Algeria’s government ready for dialogue with opposition: Deputy PM

An Algerian teacher holds a national flag in front of security forces during a protest in central Algiers on March 13, 2019 against President Abdelaziz Bouteflika's bid to prolong his two-decade rule. (AFP)
Updated 14 March 2019
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Algeria’s government ready for dialogue with opposition: Deputy PM

  • Armed Forces Chief of Staff said the army would preserve Algeria’s security
  • The initiative by Bouteflika has failed to satisfy many Algerians

ALGIERS: Algeria’s government is ready for dialogue with the opposition, its Deputy Prime Minister said on Wednesday, after President Abdelaziz Bouteflika reversed a decision to seek a fifth term in the face of mass protests.
“Dialogue is our duty. Our top priority is to bring together all Algerians,” Ramtane Lamamra told state radio.
Earlier, Armed Forces Chief of Staff and deputy defense minister Ahmed Gaed Salah told Ennahar TV the army would preserve Algeria’s security “in all circumstances and conditions.”
The initiative by Bouteflika, who also delayed elections and said a conference would be held to discuss political changes, has failed to satisfy many Algerians who continue to want the country’s stale political system dismantled quickly.
Tens of thousands of people from all social classes have demonstrated almost daily against a political system dominated by the military and veterans of the 1954-62 independence war against France.
Bouteflika has ruled for 20 years but has rarely been seen in public since suffering a stroke in 2013.


Iran’s top diplomat warns US is ‘playing with fire’

Updated 16 July 2019
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Iran’s top diplomat warns US is ‘playing with fire’

  • Iran announced last week that it had enriched uranium past the 3.67 percent limit set by the nuclear deal
  • The US quit an international deal aimed at curbing Iran’s nuclear program last year, hitting Tehran with crippling sanctions

UNITED NATIONS: Iranian Foreign Minister Mohammad Javad Zarif warned Monday that the United States is “playing with fire,” echoing remarks by President Donald Trump as the two sides are locked in a standoff over Tehran’s nuclear program.
The United States quit an international deal aimed at curbing Iran’s nuclear program last year, hitting Tehran with crippling sanctions.
Tensions have since soared, with the US calling off air strikes against Iran at the last minute after Tehran downed an American drone, and Washington blaming the Islamic republic for a series of attacks on tanker ships.
“I think the United States is playing with fire,” Zarif told NBC News.
Iran announced last week that it had enriched uranium past the 3.67 percent limit set by the nuclear deal, and has also surpassed the 300-kilogram cap on enriched uranium reserves.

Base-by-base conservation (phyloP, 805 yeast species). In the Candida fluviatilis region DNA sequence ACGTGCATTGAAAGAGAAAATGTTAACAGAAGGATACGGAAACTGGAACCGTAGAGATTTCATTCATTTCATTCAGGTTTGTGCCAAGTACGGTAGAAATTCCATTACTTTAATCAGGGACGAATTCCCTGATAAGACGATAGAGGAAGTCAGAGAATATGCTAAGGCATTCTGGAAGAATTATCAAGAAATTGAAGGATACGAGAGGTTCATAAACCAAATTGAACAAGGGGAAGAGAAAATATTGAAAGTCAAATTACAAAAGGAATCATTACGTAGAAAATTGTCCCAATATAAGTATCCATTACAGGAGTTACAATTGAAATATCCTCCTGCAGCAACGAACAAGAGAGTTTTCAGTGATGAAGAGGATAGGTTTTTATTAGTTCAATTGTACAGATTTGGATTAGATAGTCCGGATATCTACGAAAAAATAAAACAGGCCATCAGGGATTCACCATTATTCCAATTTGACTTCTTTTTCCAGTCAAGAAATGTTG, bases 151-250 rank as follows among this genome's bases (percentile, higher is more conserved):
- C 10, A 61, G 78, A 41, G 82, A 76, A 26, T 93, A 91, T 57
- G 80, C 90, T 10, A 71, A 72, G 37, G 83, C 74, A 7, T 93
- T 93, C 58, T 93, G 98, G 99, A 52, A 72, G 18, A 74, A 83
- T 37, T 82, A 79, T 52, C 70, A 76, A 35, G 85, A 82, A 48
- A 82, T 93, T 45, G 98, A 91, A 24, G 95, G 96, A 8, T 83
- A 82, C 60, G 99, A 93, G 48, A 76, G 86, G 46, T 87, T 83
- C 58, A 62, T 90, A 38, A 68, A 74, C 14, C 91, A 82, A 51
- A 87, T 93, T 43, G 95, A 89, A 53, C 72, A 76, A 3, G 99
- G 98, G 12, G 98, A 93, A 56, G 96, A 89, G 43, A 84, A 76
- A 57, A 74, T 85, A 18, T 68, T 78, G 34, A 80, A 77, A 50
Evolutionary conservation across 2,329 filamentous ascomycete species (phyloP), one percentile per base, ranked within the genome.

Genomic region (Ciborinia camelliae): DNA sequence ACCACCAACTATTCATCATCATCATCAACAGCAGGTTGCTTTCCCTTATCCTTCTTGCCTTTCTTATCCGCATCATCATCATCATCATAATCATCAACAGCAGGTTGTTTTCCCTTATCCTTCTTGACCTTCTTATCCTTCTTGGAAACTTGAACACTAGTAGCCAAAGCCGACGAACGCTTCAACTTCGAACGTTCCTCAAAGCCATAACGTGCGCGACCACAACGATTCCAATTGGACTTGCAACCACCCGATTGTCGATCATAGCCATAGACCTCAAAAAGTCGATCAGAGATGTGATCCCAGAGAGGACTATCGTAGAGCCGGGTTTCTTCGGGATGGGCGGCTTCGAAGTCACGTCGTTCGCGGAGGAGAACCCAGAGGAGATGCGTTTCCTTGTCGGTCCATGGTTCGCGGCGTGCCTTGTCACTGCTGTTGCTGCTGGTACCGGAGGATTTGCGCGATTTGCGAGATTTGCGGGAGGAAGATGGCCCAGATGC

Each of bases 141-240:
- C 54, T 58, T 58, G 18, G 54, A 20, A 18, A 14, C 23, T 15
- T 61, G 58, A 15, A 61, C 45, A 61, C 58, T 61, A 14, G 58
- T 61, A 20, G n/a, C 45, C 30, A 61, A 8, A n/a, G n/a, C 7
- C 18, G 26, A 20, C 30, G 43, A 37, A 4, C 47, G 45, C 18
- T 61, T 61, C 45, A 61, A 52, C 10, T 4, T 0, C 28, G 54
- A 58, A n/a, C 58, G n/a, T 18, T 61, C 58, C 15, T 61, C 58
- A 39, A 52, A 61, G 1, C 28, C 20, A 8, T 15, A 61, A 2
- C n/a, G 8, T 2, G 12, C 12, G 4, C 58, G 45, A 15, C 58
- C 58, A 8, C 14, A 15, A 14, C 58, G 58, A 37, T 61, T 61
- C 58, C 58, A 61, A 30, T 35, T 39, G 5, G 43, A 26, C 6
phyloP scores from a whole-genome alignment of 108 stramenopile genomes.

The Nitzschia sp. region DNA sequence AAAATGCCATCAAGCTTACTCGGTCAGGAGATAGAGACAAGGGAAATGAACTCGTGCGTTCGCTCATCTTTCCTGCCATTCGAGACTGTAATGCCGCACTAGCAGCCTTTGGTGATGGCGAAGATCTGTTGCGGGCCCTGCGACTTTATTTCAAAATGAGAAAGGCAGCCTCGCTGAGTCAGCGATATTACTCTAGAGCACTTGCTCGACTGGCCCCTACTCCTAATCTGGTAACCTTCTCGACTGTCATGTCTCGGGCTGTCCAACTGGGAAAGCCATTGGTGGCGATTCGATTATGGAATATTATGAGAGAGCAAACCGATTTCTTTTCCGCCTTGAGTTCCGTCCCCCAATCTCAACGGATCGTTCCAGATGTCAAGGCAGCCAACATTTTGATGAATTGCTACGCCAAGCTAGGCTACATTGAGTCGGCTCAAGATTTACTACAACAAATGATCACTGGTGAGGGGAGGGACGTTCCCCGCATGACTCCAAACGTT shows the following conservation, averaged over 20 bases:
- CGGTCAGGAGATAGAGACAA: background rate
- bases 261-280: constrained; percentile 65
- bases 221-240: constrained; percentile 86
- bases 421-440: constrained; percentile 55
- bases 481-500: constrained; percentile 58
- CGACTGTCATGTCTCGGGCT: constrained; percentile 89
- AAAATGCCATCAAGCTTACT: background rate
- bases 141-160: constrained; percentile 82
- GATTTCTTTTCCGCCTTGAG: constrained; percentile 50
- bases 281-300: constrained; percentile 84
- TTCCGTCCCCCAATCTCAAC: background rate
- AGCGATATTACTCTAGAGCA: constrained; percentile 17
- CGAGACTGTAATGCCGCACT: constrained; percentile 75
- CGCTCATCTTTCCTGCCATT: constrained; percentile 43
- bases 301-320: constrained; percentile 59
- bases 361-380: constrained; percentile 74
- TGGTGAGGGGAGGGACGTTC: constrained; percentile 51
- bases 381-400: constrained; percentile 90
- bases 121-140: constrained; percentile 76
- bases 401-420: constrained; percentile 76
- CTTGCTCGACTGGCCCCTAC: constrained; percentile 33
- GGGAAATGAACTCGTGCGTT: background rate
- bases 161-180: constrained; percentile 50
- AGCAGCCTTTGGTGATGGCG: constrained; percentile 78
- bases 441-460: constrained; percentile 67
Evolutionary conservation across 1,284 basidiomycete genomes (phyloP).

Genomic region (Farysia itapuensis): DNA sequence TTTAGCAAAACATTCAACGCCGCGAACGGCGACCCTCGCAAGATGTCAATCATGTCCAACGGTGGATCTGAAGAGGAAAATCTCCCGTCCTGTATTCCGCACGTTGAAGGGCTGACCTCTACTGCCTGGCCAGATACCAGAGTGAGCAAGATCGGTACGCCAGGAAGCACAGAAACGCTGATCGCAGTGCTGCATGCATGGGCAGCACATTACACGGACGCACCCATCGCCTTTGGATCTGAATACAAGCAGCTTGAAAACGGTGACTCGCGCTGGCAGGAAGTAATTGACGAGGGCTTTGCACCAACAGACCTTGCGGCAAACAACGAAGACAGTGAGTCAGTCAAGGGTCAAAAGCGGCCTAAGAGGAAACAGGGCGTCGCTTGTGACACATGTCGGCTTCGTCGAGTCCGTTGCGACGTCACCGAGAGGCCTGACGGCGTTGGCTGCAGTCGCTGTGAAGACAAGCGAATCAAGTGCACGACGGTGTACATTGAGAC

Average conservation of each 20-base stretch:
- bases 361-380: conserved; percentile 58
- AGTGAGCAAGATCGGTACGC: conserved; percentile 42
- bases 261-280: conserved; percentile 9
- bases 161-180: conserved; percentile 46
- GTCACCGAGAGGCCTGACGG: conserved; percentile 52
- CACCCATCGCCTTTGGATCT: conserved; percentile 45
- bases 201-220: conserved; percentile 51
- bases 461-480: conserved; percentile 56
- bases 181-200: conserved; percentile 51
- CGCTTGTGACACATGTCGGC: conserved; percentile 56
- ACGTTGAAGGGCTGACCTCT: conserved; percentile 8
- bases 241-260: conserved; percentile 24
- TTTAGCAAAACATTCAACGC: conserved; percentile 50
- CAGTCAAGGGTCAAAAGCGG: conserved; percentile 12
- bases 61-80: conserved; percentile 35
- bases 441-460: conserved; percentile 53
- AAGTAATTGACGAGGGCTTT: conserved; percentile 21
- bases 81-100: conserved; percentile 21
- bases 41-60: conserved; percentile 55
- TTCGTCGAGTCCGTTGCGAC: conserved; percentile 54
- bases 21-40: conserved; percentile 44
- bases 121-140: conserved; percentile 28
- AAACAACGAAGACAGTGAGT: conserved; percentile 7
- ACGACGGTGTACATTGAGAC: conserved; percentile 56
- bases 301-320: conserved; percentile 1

But “it can be reversed within hours,” Zarif told the channel, adding: “We are not about to develop nuclear weapons. Had we wanted to develop nuclear weapons, we would have been able to do it (a) long time ago.”
Zarif’s comments came as the United States imposed unusually harsh restrictions on his movements during a visit to the United Nations.
Weeks after the United States threatened sanctions against Zarif, Secretary of State Mike Pompeo said that Washington issued him a visa but forbade him from moving beyond six blocks of Iran’s UN mission in Midtown Manhattan.
“US diplomats don’t roam around Tehran, so we don’t see any reason for Iranian diplomats to roam freely around New York City, either,” Pompeo told The Washington Post.
No US diplomats are based in Iran as the two countries broke off relations in the aftermath of the 1979 Islamic revolution that toppled the Western-backed shah.
“Foreign Minister Zarif, he uses the freedoms of the United States to come here and spread malign propaganda,” the top US diplomat said.
UN spokesman Farhan Haq told reporters that the UN Secretariat was in contact with the US and Iranian missions about Zarif’s travel restrictions and “has conveyed its concerns to the host country.”
The United States, as host of the United Nations, has an agreement to issue visas promptly to foreign diplomats on UN business and only rarely declines.
Washington generally bars diplomats of hostile nations from traveling outside a 40-kilometer (25-mile) radius of New York’s Columbus Circle.
Zarif is scheduled to speak Wednesday at the UN Economic and Social Council, which is holding a high-level meeting on sustainable development.
Despite the restrictions, the decision to admit Zarif is the latest sign that Trump’s administration appears to be retreating from its vow to place sanctions on him as part of its “maximum pressure” campaign on Iran.
Treasury Secretary Steven Mnuchin said on June 24 that sanctions against Zarif would come later that week.
Critics questioned the legal rationale for targeting Zarif and noted that sanctions would all but end the possibility of dialogue — which Trump has said is his goal.
Zarif said in an interview with The New York Times he would not be affected by sanctions as he owns no assets outside of Iran.